U.S. Pat. No. 5,352,670 to Venot et al. discloses a method for the enzymatic synthesis of an α-sialylated oligosaccharide glycoside using sialyltransferase, a CMP-sialic acid analogue as the sialic acid donor and an oligosaccharide glycoside acceptor molecule, having a βGal(1-3)βGlcNAc or βGal(1-4)βGlcNAc disaccharide on the nonreducing terminus.

International Patent Publication No. WO 95/03059 (Gaeta et al.) discloses a synthetic saccharide that contains two glycosidically linked sLex moieties, that are useful in blocking cellular adhesion, especially by inhibiting E-selectin binding. These sLex containing oligosaccharides are synthesized on a galactose backbone.

International Patent Publication No. WO 97/12892 (Renkonen, O. and Renkonen, R.) discloses synthetic multivalent sLex containing polylactosamines and their use to block lymphocyte binding to correspondent oligosaccharides on the endothelial surface.

SUMMARY OF THE INVENTION

The recognition of cell surface L-selectin by its carbohydrate ligands causes lymphocytes to roll on capillary endothelium at sites of inflammation. As this primary contact is a prerequisite for extravasation of the leukocytes to the tissue, its inhibition by free oligosaccharides capable of competing with the natural L-selectin ligands is an attractive therapeutic option.

Recognizing the importance of controlling abnormal inflammatory conditions, and cognizant ofthe need for drugs to mediate the same, the inventors synthesized oligosaccharides that are capable of inhibiting selectin-mediated responses. These studies culminated in the identification of novel oligosaccharides that block the lymphocyte L-selectin from binding to correspondent oligosaccharides on the endothelial surface and in clinical treatments designed to reduce inflammation as a result of administration of such oligosaccharides in a patient in need of such treatment.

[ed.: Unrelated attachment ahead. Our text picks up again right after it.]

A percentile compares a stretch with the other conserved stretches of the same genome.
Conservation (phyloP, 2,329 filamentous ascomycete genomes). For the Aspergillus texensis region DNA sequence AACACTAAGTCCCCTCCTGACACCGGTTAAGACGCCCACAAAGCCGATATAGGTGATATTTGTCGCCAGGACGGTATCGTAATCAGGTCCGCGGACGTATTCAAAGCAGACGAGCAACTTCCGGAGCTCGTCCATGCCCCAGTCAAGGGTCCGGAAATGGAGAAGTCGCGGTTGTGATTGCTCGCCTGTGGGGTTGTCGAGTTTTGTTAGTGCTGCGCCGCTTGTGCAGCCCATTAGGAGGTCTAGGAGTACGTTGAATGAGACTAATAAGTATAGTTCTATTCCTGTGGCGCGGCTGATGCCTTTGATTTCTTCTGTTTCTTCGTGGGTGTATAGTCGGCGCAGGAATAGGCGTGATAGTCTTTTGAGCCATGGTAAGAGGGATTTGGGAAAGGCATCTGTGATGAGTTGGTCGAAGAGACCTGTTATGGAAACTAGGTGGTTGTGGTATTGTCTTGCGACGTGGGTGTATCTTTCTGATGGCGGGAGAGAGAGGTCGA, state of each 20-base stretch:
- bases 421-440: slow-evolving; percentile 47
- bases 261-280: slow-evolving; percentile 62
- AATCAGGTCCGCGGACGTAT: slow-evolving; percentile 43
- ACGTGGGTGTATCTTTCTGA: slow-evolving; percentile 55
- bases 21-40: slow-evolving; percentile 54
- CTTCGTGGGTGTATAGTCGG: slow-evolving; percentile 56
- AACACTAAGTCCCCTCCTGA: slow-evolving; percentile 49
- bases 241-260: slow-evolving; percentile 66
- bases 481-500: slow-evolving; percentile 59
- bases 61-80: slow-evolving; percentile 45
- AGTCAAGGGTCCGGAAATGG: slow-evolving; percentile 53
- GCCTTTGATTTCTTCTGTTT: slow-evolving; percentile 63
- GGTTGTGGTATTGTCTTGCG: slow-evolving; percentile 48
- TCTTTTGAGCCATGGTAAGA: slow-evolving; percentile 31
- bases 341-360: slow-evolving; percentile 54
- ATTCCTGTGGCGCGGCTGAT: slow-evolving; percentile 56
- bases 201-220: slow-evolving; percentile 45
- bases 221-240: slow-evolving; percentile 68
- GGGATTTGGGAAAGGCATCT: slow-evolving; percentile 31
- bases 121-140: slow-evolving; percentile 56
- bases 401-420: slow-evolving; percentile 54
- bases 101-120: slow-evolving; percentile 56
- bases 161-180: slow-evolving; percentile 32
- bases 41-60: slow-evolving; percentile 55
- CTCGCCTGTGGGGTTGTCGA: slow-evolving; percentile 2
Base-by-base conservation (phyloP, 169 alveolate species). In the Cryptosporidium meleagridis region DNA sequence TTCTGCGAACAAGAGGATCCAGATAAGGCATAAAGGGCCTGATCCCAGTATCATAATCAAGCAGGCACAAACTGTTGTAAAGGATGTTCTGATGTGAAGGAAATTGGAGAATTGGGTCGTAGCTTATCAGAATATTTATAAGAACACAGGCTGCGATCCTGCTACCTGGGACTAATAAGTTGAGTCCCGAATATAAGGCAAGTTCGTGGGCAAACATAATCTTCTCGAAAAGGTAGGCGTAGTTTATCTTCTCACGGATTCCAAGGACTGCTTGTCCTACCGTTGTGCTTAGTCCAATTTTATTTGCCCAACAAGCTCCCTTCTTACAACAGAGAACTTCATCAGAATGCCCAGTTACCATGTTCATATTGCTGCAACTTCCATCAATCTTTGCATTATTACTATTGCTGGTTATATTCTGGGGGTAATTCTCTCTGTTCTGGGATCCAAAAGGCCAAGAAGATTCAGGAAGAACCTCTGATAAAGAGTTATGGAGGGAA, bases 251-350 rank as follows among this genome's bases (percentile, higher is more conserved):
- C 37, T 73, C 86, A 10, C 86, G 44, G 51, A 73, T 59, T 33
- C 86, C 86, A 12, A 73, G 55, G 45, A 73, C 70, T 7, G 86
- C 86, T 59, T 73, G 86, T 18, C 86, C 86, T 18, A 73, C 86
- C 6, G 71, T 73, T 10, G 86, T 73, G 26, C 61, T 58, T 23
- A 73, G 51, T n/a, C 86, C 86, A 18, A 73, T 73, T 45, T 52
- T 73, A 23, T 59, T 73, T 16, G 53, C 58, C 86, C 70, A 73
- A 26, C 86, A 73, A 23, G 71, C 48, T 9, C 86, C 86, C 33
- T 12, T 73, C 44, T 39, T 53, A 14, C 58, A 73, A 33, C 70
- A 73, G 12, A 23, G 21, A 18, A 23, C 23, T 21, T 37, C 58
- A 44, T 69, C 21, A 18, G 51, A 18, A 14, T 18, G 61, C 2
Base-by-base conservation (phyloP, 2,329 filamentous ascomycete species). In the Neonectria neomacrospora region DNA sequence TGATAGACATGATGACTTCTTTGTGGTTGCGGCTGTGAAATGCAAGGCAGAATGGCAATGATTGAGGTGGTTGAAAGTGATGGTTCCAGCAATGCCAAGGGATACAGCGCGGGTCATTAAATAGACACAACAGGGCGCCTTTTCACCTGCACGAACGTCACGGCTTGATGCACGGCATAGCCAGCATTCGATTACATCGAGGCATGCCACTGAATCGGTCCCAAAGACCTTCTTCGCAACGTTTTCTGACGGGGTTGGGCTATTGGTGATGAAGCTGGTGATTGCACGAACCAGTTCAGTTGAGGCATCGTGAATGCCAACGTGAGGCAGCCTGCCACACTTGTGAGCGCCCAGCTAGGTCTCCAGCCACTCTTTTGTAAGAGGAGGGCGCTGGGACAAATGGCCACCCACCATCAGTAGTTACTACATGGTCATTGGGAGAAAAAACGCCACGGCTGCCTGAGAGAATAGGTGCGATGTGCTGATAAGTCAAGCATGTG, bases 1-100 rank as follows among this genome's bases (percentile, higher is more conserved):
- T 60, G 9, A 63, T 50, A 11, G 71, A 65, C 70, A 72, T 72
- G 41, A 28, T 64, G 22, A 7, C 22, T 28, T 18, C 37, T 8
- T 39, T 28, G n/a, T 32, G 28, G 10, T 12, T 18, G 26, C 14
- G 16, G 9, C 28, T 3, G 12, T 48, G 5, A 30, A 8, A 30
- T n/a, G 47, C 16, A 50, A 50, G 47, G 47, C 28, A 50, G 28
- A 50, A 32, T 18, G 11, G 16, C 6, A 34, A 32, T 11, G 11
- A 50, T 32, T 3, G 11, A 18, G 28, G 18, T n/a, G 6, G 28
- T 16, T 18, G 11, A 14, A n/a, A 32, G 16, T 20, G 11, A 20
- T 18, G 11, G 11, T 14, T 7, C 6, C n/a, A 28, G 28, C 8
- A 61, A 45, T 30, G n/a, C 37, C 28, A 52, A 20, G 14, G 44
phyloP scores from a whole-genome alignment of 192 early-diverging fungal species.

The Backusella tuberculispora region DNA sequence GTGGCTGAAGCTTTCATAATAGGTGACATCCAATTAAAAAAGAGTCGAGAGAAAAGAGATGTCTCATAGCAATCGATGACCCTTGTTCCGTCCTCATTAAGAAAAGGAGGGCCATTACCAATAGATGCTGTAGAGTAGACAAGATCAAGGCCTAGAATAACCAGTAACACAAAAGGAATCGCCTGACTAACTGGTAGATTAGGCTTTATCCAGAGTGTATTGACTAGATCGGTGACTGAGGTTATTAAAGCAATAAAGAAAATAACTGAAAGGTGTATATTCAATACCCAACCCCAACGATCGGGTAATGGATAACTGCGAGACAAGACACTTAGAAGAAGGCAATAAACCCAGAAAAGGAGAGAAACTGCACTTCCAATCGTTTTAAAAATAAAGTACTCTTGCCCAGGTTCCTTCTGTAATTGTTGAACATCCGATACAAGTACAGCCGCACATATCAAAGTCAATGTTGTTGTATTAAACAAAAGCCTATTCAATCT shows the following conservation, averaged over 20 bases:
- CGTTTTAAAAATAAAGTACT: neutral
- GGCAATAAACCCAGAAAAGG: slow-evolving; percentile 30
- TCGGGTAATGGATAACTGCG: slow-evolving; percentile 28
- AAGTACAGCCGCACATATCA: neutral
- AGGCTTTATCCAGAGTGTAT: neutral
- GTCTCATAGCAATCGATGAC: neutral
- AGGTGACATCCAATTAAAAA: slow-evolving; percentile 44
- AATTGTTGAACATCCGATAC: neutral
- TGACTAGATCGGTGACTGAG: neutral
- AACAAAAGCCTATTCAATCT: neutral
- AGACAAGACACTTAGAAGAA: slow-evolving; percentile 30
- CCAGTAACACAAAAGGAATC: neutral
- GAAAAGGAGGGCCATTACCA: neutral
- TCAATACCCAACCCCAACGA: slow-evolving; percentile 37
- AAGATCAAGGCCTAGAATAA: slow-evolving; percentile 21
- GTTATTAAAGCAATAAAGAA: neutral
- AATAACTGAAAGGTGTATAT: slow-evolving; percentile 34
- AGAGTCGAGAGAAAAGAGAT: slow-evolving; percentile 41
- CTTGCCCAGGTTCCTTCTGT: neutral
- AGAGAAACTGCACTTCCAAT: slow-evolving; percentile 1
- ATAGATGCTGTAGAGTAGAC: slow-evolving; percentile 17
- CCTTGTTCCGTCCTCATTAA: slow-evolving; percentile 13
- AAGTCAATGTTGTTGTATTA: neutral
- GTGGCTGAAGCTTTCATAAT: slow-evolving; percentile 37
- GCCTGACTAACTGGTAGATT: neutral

Accordingly, the invention is first directed to synthetic oligosaccharides, especially divalent sLex containing oligosaccharides, essentially free of natural contaminants, and compositions containing the same. The synthetic oligosaccharides of the present invention comprise a polylactosamine backbone (LN)n where n≧5 and the interresidual links are β1-3′ and/or β1-6′, interlinked to similar biantennary arrays having two extended branches that are α2,3-sialylated and α1,3-fucosylated at the chain termini. Such oligosaccharides are shown to be capable of binding selectin molecules that are on the outer surface of lymphocytes, especially L-selectin, thereby preventing the lymphocytes from binding to selectin correspondent oligosaccharides on the endothelial surface.

The invention is further directed to the divalent sialyl-LexLN and sialyl-diLex polylactosamines. The divalent sialyl-diLex glycan is a powerful antagonist for L-selectin having an IC50 of 50 nM at lymph node endothelium, and inhibiting L-selectin dependent lymphocyte adhesion to capillaries of rejecting rat heart allografts even more efficiently (IC50=5 nm). It reduces extravasation of lymphocytes at sites of inflammation without severely endangering the normal recirculation of lymphocytes via lymph nodes.